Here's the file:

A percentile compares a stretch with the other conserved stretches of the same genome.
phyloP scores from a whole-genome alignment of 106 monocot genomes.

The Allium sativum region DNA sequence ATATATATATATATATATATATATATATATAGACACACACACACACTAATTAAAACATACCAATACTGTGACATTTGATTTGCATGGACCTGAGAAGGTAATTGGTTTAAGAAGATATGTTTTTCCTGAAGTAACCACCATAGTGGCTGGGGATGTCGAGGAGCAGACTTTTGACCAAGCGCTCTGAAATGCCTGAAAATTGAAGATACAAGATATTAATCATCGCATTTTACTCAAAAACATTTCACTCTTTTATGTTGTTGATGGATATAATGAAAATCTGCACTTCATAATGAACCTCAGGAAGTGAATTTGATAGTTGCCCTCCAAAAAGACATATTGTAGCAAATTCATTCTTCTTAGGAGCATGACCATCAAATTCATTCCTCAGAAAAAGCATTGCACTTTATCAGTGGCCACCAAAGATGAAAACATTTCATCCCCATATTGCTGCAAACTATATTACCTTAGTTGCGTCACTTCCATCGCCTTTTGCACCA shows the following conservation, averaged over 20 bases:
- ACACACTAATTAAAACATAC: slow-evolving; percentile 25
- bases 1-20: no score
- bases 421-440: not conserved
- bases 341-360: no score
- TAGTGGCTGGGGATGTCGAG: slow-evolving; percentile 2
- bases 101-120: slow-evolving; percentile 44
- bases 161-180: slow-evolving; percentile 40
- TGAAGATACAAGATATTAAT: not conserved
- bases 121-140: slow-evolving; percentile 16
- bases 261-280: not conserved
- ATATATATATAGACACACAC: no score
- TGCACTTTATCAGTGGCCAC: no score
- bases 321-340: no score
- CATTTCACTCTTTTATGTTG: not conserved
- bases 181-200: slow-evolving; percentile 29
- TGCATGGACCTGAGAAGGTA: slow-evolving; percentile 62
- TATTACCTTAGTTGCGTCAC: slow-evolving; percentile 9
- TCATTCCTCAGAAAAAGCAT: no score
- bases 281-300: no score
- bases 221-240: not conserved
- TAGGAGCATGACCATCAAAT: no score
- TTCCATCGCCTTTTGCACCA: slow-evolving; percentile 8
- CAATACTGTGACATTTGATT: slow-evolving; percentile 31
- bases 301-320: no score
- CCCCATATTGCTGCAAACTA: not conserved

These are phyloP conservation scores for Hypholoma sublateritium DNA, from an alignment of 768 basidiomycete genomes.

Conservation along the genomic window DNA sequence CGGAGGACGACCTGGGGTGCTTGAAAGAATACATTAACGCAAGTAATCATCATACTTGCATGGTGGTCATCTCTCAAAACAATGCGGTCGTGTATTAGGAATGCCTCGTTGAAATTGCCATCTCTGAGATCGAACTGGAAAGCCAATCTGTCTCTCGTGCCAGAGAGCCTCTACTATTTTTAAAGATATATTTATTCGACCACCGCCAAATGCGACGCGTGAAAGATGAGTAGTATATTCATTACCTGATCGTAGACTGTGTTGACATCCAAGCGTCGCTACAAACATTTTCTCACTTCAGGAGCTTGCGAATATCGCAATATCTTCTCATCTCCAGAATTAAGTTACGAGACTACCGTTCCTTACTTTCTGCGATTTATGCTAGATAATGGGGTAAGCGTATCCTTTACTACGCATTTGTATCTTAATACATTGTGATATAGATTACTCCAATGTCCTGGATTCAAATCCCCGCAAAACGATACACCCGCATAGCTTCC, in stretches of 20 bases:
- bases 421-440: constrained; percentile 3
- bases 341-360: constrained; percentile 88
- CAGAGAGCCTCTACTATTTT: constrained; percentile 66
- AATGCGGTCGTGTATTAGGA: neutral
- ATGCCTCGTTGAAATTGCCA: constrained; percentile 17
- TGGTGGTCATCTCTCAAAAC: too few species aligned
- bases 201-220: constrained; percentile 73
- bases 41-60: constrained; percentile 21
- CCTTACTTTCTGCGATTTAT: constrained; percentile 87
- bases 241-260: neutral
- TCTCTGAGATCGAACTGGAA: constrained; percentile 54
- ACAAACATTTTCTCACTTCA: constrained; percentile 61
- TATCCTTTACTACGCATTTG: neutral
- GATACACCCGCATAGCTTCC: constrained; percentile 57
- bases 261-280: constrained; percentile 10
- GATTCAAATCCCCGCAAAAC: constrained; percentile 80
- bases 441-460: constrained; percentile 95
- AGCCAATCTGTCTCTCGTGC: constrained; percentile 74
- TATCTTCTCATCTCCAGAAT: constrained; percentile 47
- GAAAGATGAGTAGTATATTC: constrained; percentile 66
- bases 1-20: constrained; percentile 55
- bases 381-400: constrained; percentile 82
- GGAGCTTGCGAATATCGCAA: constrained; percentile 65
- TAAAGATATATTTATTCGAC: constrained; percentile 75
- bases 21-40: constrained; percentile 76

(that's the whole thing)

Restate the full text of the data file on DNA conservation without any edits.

A percentile compares a stretch with the other conserved stretches of the same genome.
phyloP scores from a whole-genome alignment of 106 monocot genomes.

The Allium sativum region DNA sequence ATATATATATATATATATATATATATATATAGACACACACACACACTAATTAAAACATACCAATACTGTGACATTTGATTTGCATGGACCTGAGAAGGTAATTGGTTTAAGAAGATATGTTTTTCCTGAAGTAACCACCATAGTGGCTGGGGATGTCGAGGAGCAGACTTTTGACCAAGCGCTCTGAAATGCCTGAAAATTGAAGATACAAGATATTAATCATCGCATTTTACTCAAAAACATTTCACTCTTTTATGTTGTTGATGGATATAATGAAAATCTGCACTTCATAATGAACCTCAGGAAGTGAATTTGATAGTTGCCCTCCAAAAAGACATATTGTAGCAAATTCATTCTTCTTAGGAGCATGACCATCAAATTCATTCCTCAGAAAAAGCATTGCACTTTATCAGTGGCCACCAAAGATGAAAACATTTCATCCCCATATTGCTGCAAACTATATTACCTTAGTTGCGTCACTTCCATCGCCTTTTGCACCA shows the following conservation, averaged over 20 bases:
- ACACACTAATTAAAACATAC: slow-evolving; percentile 25
- bases 1-20: no score
- bases 421-440: not conserved
- bases 341-360: no score
- TAGTGGCTGGGGATGTCGAG: slow-evolving; percentile 2
- bases 101-120: slow-evolving; percentile 44
- bases 161-180: slow-evolving; percentile 40
- TGAAGATACAAGATATTAAT: not conserved
- bases 121-140: slow-evolving; percentile 16
- bases 261-280: not conserved
- ATATATATATAGACACACAC: no score
- TGCACTTTATCAGTGGCCAC: no score
- bases 321-340: no score
- CATTTCACTCTTTTATGTTG: not conserved
- bases 181-200: slow-evolving; percentile 29
- TGCATGGACCTGAGAAGGTA: slow-evolving; percentile 62
- TATTACCTTAGTTGCGTCAC: slow-evolving; percentile 9
- TCATTCCTCAGAAAAAGCAT: no score
- bases 281-300: no score
- bases 221-240: not conserved
- TAGGAGCATGACCATCAAAT: no score
- TTCCATCGCCTTTTGCACCA: slow-evolving; percentile 8
- CAATACTGTGACATTTGATT: slow-evolving; percentile 31
- bases 301-320: no score
- CCCCATATTGCTGCAAACTA: not conserved

These are phyloP conservation scores for Hypholoma sublateritium DNA, from an alignment of 768 basidiomycete genomes.

Conservation along the genomic window DNA sequence CGGAGGACGACCTGGGGTGCTTGAAAGAATACATTAACGCAAGTAATCATCATACTTGCATGGTGGTCATCTCTCAAAACAATGCGGTCGTGTATTAGGAATGCCTCGTTGAAATTGCCATCTCTGAGATCGAACTGGAAAGCCAATCTGTCTCTCGTGCCAGAGAGCCTCTACTATTTTTAAAGATATATTTATTCGACCACCGCCAAATGCGACGCGTGAAAGATGAGTAGTATATTCATTACCTGATCGTAGACTGTGTTGACATCCAAGCGTCGCTACAAACATTTTCTCACTTCAGGAGCTTGCGAATATCGCAATATCTTCTCATCTCCAGAATTAAGTTACGAGACTACCGTTCCTTACTTTCTGCGATTTATGCTAGATAATGGGGTAAGCGTATCCTTTACTACGCATTTGTATCTTAATACATTGTGATATAGATTACTCCAATGTCCTGGATTCAAATCCCCGCAAAACGATACACCCGCATAGCTTCC, in stretches of 20 bases:
- bases 421-440: constrained; percentile 3
- bases 341-360: constrained; percentile 88
- CAGAGAGCCTCTACTATTTT: constrained; percentile 66
- AATGCGGTCGTGTATTAGGA: neutral
- ATGCCTCGTTGAAATTGCCA: constrained; percentile 17
- TGGTGGTCATCTCTCAAAAC: too few species aligned
- bases 201-220: constrained; percentile 73
- bases 41-60: constrained; percentile 21
- CCTTACTTTCTGCGATTTAT: constrained; percentile 87
- bases 241-260: neutral
- TCTCTGAGATCGAACTGGAA: constrained; percentile 54
- ACAAACATTTTCTCACTTCA: constrained; percentile 61
- TATCCTTTACTACGCATTTG: neutral
- GATACACCCGCATAGCTTCC: constrained; percentile 57
- bases 261-280: constrained; percentile 10
- GATTCAAATCCCCGCAAAAC: constrained; percentile 80
- bases 441-460: constrained; percentile 95
- AGCCAATCTGTCTCTCGTGC: constrained; percentile 74
- TATCTTCTCATCTCCAGAAT: constrained; percentile 47
- GAAAGATGAGTAGTATATTC: constrained; percentile 66
- bases 1-20: constrained; percentile 55
- bases 381-400: constrained; percentile 82
- GGAGCTTGCGAATATCGCAA: constrained; percentile 65
- TAAAGATATATTTATTCGAC: constrained; percentile 75
- bases 21-40: constrained; percentile 76